Long before 1970, the Chinese, led by Siew Nim Chee, the economic adviser to Lim Goh Tong, approached the Finance Minister, Tan Siew Sin, to propose a sort of economic policy to help the Malays. The Chinese realised that sooner or later there would be turmoil in the country if the economic imbalance between the Chinese and the Malays were not addressed.
THE CORRIDORS OF POWER
Raja Petra Kamarudin
Yesterday’s article, The Chinese and Indians screwed up, was a good experiment in readers’ mentality, comprehension skills, and IQ level.
Firstly, I cut my normal 3-4-page article to just one page in response to some readers who complain that they cannot understand long articles. If they feel that a 3-4-page essay is too long to understand, imagine what they would say if I wrote a 200-page thesis. This thesis would probably be lost on most of them.
Apparently, even if the article is a short one-page article they still do not understand what I am saying, as most of the 146 comments have proven. Hence it is not the length of my articles that is at fault but the brain of the readers that is to be blamed. Short article or long article, they still do not understand what they read.
Secondly, yesterday’s article was in response to the whining, moaning, bitching, grumbling, lamenting and complaining regarding the New Economic Policy (NEP). When I revealed what happened in 1982 and then what happened again in 1992, most readers were caught off-guard. They were not aware about the 1982 and 1992 episodes. However, not wanting to admit their ignorance, they started posting comments that were way off the mark.
And most of these comments were not based on facts or eyewitness accounts but were based on conjecture, assumptions, guessing and speculation. I was there in 1982 and 1992 and was involved with what happened. Those who posted comments were not, but they still posted comments as if they knew what happened for a fact.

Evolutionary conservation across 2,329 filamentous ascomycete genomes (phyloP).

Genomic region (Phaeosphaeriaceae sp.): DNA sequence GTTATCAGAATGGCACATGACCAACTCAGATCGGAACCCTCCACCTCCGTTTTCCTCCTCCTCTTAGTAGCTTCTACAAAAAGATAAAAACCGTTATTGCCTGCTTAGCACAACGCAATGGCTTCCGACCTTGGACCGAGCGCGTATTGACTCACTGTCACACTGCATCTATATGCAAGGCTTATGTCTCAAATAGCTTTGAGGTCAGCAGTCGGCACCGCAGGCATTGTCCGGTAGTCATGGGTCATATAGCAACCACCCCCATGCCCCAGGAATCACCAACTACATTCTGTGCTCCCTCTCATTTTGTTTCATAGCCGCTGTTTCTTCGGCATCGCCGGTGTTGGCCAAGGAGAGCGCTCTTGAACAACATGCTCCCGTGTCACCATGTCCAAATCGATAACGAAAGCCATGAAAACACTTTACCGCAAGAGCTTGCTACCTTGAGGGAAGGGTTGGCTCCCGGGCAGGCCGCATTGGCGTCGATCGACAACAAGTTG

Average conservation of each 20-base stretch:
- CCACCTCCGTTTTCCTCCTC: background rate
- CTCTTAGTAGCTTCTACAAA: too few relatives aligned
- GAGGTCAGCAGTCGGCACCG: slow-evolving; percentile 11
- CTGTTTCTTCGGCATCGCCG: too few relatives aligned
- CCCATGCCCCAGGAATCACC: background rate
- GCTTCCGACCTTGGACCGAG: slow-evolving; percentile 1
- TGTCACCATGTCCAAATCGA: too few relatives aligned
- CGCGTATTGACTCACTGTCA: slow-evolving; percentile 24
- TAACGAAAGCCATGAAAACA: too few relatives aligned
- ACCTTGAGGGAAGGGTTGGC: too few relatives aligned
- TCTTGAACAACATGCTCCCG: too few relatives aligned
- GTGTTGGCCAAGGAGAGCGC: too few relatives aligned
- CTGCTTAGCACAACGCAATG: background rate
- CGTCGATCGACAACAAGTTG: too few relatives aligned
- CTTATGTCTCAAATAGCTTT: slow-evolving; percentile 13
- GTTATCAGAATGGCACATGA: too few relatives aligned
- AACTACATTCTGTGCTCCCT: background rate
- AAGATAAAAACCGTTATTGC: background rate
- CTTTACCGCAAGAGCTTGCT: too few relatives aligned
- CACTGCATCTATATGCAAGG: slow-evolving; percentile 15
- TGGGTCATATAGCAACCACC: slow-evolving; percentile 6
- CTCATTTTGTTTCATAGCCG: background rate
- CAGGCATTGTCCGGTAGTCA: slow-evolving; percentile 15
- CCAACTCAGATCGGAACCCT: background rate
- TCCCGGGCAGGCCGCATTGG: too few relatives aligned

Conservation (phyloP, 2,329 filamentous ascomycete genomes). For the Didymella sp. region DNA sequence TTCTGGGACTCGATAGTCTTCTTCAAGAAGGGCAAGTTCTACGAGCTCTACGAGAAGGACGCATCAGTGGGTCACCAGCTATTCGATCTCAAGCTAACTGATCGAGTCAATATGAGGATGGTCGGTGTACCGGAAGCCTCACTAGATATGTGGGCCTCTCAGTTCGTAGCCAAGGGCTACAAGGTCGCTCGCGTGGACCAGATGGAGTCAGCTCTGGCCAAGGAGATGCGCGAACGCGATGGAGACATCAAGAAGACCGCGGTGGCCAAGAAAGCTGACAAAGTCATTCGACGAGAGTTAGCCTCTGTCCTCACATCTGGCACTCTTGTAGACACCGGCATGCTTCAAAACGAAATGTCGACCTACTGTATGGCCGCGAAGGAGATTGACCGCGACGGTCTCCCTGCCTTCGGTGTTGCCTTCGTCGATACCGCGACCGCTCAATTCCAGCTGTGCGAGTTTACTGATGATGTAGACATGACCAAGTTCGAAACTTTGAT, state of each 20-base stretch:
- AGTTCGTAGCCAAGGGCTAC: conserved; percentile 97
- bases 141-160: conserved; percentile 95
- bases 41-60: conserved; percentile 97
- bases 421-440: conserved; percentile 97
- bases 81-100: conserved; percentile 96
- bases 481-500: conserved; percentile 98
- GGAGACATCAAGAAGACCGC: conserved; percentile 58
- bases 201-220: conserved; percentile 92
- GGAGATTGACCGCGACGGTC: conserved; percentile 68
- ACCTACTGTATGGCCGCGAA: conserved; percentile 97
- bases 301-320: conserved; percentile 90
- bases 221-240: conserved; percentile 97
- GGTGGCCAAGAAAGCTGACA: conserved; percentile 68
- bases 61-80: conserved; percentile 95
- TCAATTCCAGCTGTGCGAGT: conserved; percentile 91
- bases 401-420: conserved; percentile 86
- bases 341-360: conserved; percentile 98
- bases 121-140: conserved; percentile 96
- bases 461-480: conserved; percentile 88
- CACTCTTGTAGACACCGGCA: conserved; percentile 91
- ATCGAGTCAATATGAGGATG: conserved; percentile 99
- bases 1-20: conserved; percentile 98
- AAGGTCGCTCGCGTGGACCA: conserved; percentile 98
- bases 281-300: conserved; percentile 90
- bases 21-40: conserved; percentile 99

Thirdly, everyone assumes that the failure of the NEP was solely and entirely the fault of Umno and the Malays. Now that I reveal that the Chinese and Indians had been given an opportunity to correct the faults in the NEP and even end it and replace it with something else, but they did not do so, the readers deviate from the issue and raise all sorts of lame excuses such as the fear of Operasi Lalang, about Tun Dr Mahathir Mohamad being a dictator, that even if the Chinese and Indians speak up no one would listen, and so on.
Let me tell you something else that most of you are probably not aware of.
Long before 1970, the Chinese leaders, led by Siew Nim Chee, the economic adviser to Lim Goh Tong, approached the Finance Minister, Tan Siew Sin, to propose a sort of economic policy to help the Malays. The Chinese realised that sooner or later there would be turmoil in the country if the economic imbalance between the Chinese and the Malays were not addressed.
Siew Sin, however, did not take up the idea and when May 13 erupted in 1969, those Chinese who were in the know and who had tried to do something actually blamed Siew Sin for the race riots.
That’s right, while you blame Umno and Tun Razak Hussein for May 13, the Chinese who had attempted to avoid such a thing as May 13 blamed Siew Sin for not listening and for not doing what the Chinese had proposed.
Ironical, don’t you think so?
When Dr Mahathir took over as Prime Minister, he tried to get the Chinese to ‘take over’ the job of reducing the economic imbalance between the Malays and the Chinese so that the government could end the NEP in 1990. The Chinese, however, thought that this is not their job to nurture the Malays. Let the government worry about the Malays. Why should the Chinese worry about it?
The Bumiputera share of the ‘corporate pie’ in 1970 before the implementation of the NEP was just 1%. Hence the target was set at 30% although the Bumiputera population was 60%. By the time Dr Mahathir took over in 1981, the Bumiputera share had grown to 4% -- or 19% if you include the 15% share of the trust agencies and GLCs. By 1990, it still remained at the same level as in 1981. In short, it had stagnated mainly because of the economic slump of 1985-1987.